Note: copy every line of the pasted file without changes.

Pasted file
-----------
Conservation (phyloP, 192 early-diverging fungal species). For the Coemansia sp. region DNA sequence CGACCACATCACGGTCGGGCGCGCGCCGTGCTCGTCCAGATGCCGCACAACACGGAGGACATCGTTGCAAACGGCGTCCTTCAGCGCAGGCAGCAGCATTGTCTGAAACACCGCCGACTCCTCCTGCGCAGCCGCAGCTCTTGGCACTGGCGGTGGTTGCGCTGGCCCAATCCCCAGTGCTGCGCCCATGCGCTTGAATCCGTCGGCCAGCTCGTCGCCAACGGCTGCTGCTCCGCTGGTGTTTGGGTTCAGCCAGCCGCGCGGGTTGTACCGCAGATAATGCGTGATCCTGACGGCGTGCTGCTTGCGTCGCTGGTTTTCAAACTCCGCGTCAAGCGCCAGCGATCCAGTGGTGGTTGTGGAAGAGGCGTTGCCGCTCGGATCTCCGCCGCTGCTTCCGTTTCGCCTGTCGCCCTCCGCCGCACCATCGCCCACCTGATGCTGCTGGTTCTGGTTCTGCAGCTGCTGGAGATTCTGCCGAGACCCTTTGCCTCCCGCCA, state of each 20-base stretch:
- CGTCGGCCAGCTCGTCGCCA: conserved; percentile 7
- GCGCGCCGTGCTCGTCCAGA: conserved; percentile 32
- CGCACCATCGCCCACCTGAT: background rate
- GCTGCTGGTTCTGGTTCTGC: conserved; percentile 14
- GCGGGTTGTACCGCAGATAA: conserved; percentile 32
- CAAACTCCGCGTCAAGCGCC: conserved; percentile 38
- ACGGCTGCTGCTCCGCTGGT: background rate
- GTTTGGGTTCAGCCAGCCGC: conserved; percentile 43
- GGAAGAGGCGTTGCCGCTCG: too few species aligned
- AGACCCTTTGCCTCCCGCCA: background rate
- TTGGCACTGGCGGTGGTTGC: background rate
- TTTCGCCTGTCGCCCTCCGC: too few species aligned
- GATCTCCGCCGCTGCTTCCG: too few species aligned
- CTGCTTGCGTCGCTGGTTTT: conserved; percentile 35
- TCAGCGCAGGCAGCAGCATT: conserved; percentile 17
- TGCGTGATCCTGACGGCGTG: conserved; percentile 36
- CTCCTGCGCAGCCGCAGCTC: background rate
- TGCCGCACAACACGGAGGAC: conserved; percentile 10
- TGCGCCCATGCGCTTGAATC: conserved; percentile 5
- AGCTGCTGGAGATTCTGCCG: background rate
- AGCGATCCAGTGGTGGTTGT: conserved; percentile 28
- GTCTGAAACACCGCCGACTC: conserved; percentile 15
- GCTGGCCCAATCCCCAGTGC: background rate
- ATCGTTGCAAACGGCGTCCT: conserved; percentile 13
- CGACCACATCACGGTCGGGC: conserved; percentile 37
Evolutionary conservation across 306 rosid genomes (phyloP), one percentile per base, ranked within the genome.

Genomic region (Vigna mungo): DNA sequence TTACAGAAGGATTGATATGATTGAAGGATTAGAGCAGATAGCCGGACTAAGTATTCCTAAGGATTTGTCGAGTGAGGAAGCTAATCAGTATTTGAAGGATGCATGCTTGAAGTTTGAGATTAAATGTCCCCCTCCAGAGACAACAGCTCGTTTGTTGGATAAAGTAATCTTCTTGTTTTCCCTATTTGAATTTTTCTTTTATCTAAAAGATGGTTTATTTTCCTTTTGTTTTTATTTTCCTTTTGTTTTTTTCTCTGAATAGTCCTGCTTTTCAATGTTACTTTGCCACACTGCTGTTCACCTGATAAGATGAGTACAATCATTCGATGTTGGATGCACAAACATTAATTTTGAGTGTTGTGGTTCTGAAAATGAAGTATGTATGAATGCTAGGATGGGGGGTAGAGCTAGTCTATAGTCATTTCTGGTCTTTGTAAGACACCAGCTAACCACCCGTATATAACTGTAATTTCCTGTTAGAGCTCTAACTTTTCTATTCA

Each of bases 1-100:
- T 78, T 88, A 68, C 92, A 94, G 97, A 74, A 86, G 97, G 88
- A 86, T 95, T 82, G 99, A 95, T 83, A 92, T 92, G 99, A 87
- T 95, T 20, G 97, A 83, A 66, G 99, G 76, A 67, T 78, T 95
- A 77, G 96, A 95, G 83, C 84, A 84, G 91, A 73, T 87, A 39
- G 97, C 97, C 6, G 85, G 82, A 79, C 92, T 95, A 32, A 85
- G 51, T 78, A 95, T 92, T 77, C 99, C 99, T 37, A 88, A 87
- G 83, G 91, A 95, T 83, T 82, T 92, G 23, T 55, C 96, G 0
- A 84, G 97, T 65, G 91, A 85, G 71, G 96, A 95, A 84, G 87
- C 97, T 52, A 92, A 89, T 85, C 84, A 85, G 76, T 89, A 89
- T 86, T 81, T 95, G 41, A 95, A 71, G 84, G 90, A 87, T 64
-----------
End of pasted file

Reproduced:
Conservation (phyloP, 192 early-diverging fungal species). For the Coemansia sp. region DNA sequence CGACCACATCACGGTCGGGCGCGCGCCGTGCTCGTCCAGATGCCGCACAACACGGAGGACATCGTTGCAAACGGCGTCCTTCAGCGCAGGCAGCAGCATTGTCTGAAACACCGCCGACTCCTCCTGCGCAGCCGCAGCTCTTGGCACTGGCGGTGGTTGCGCTGGCCCAATCCCCAGTGCTGCGCCCATGCGCTTGAATCCGTCGGCCAGCTCGTCGCCAACGGCTGCTGCTCCGCTGGTGTTTGGGTTCAGCCAGCCGCGCGGGTTGTACCGCAGATAATGCGTGATCCTGACGGCGTGCTGCTTGCGTCGCTGGTTTTCAAACTCCGCGTCAAGCGCCAGCGATCCAGTGGTGGTTGTGGAAGAGGCGTTGCCGCTCGGATCTCCGCCGCTGCTTCCGTTTCGCCTGTCGCCCTCCGCCGCACCATCGCCCACCTGATGCTGCTGGTTCTGGTTCTGCAGCTGCTGGAGATTCTGCCGAGACCCTTTGCCTCCCGCCA, state of each 20-base stretch:
- CGTCGGCCAGCTCGTCGCCA: conserved; percentile 7
- GCGCGCCGTGCTCGTCCAGA: conserved; percentile 32
- CGCACCATCGCCCACCTGAT: background rate
- GCTGCTGGTTCTGGTTCTGC: conserved; percentile 14
- GCGGGTTGTACCGCAGATAA: conserved; percentile 32
- CAAACTCCGCGTCAAGCGCC: conserved; percentile 38
- ACGGCTGCTGCTCCGCTGGT: background rate
- GTTTGGGTTCAGCCAGCCGC: conserved; percentile 43
- GGAAGAGGCGTTGCCGCTCG: too few species aligned
- AGACCCTTTGCCTCCCGCCA: background rate
- TTGGCACTGGCGGTGGTTGC: background rate
- TTTCGCCTGTCGCCCTCCGC: too few species aligned
- GATCTCCGCCGCTGCTTCCG: too few species aligned
- CTGCTTGCGTCGCTGGTTTT: conserved; percentile 35
- TCAGCGCAGGCAGCAGCATT: conserved; percentile 17
- TGCGTGATCCTGACGGCGTG: conserved; percentile 36
- CTCCTGCGCAGCCGCAGCTC: background rate
- TGCCGCACAACACGGAGGAC: conserved; percentile 10
- TGCGCCCATGCGCTTGAATC: conserved; percentile 5
- AGCTGCTGGAGATTCTGCCG: background rate
- AGCGATCCAGTGGTGGTTGT: conserved; percentile 28
- GTCTGAAACACCGCCGACTC: conserved; percentile 15
- GCTGGCCCAATCCCCAGTGC: background rate
- ATCGTTGCAAACGGCGTCCT: conserved; percentile 13
- CGACCACATCACGGTCGGGC: conserved; percentile 37
Evolutionary conservation across 306 rosid genomes (phyloP), one percentile per base, ranked within the genome.

Genomic region (Vigna mungo): DNA sequence TTACAGAAGGATTGATATGATTGAAGGATTAGAGCAGATAGCCGGACTAAGTATTCCTAAGGATTTGTCGAGTGAGGAAGCTAATCAGTATTTGAAGGATGCATGCTTGAAGTTTGAGATTAAATGTCCCCCTCCAGAGACAACAGCTCGTTTGTTGGATAAAGTAATCTTCTTGTTTTCCCTATTTGAATTTTTCTTTTATCTAAAAGATGGTTTATTTTCCTTTTGTTTTTATTTTCCTTTTGTTTTTTTCTCTGAATAGTCCTGCTTTTCAATGTTACTTTGCCACACTGCTGTTCACCTGATAAGATGAGTACAATCATTCGATGTTGGATGCACAAACATTAATTTTGAGTGTTGTGGTTCTGAAAATGAAGTATGTATGAATGCTAGGATGGGGGGTAGAGCTAGTCTATAGTCATTTCTGGTCTTTGTAAGACACCAGCTAACCACCCGTATATAACTGTAATTTCCTGTTAGAGCTCTAACTTTTCTATTCA

Each of bases 1-100:
- T 78, T 88, A 68, C 92, A 94, G 97, A 74, A 86, G 97, G 88
- A 86, T 95, T 82, G 99, A 95, T 83, A 92, T 92, G 99, A 87
- T 95, T 20, G 97, A 83, A 66, G 99, G 76, A 67, T 78, T 95
- A 77, G 96, A 95, G 83, C 84, A 84, G 91, A 73, T 87, A 39
- G 97, C 97, C 6, G 85, G 82, A 79, C 92, T 95, A 32, A 85
- G 51, T 78, A 95, T 92, T 77, C 99, C 99, T 37, A 88, A 87
- G 83, G 91, A 95, T 83, T 82, T 92, G 23, T 55, C 96, G 0
- A 84, G 97, T 65, G 91, A 85, G 71, G 96, A 95, A 84, G 87
- C 97, T 52, A 92, A 89, T 85, C 84, A 85, G 76, T 89, A 89
- T 86, T 81, T 95, G 41, A 95, A 71, G 84, G 90, A 87, T 64